Nationally and in metro Atlanta, a low number of homes for sale is fueling the price rise. In popular areas homes sell fast and sometimes generate bidding wars. REUTERS/Steve Dipaola/Files
Photo: The Atlanta Journal-Constitution
Photo: The Atlanta Journal-Constitution

Atlanta home price rise to slow, report says

The rise in metro Atlanta home prices is going to slow, according to a projection by a national home data company.

 Average home prices in the region, which have been rising steadily since 2012, are decelerating and will climb just 3.8 percent by next April, according to the CoreLogic HPI Forecast.

 That is slower than the 5.7 percent rise in Atlanta prices during the past year. It is also weaker than the increase predicted for the coming year for national prices.

 But there is a slight deceleration nationally as well, CoreLogic said: U.S. home prices were up 6.9 percent during the last year. But average U.S. home price will climb 5.1 over the next year, CoreLogic predicted.

MILLENNIALS SAY THEY WANT TO BUY A HOME, BUT THE DOWNPAYMENT IS A PROBLEM

 “In some metro areas, there has been a bidding frenzy as multiple contracts are placed on a single home,” said Frank Nothaft, the chief economist for CoreLogic.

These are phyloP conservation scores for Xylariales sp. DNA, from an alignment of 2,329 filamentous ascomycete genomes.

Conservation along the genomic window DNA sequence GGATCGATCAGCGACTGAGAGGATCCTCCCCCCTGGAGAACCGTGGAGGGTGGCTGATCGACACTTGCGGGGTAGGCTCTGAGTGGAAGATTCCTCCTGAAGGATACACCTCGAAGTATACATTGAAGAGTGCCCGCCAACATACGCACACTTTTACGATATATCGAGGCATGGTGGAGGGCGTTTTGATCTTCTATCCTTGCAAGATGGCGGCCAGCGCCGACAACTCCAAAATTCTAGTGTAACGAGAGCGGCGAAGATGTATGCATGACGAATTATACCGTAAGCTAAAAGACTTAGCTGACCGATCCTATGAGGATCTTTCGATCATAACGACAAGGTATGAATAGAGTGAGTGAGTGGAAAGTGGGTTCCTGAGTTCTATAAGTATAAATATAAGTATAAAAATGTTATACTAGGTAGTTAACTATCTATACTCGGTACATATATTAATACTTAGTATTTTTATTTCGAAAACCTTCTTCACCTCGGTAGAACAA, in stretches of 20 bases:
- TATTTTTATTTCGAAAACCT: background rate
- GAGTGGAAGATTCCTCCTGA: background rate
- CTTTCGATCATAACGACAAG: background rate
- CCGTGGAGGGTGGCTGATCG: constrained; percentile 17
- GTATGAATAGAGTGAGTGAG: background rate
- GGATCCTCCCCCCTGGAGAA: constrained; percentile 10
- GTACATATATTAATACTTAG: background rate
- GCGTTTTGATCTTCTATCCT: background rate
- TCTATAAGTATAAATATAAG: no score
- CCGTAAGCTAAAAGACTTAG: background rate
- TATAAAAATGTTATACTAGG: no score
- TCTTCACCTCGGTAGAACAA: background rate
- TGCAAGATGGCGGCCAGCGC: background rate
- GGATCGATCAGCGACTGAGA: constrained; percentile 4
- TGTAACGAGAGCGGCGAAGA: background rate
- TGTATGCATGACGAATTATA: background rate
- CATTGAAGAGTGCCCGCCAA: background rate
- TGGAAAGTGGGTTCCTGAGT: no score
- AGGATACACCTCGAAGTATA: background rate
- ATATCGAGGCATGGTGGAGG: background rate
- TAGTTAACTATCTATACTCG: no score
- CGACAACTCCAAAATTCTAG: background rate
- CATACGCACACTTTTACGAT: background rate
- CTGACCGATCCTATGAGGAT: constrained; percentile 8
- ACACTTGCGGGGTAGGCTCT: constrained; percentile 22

In fact, that description applies to a number of neighborhoods within metro Atlanta. There are indeed places – many of them in the north side of the region – where there is jostling by potential buyers and bidding that pushes the price up to or even above the seller’s asking price.

First-time buyers are crucial a healthy housing market, the people coming into the line who keep the line moving. And while the share of millennials who still rent has been larger than in previous generations, some research shows them willing to move to buying

They want to, but they have trouble saving up for the downpayment. So price increases are a threat to the market’s overall health, since they make housing less affordable for people who are already struggling to buy a home.

On the other hand, optimists say it may be that the hestitation of many millennials to buy may be better for the market in the long run.

“Many are living with their parents or continuing to rent for longer periods of time to save for a solid downpayment,” said Ellen Hill, a realtor with Berkshire Hathaway HomeServices Georgia Properties. “Millennials who’ve waited are often better positioned financially to make a competitive offer when they decide to pull the trigger.”

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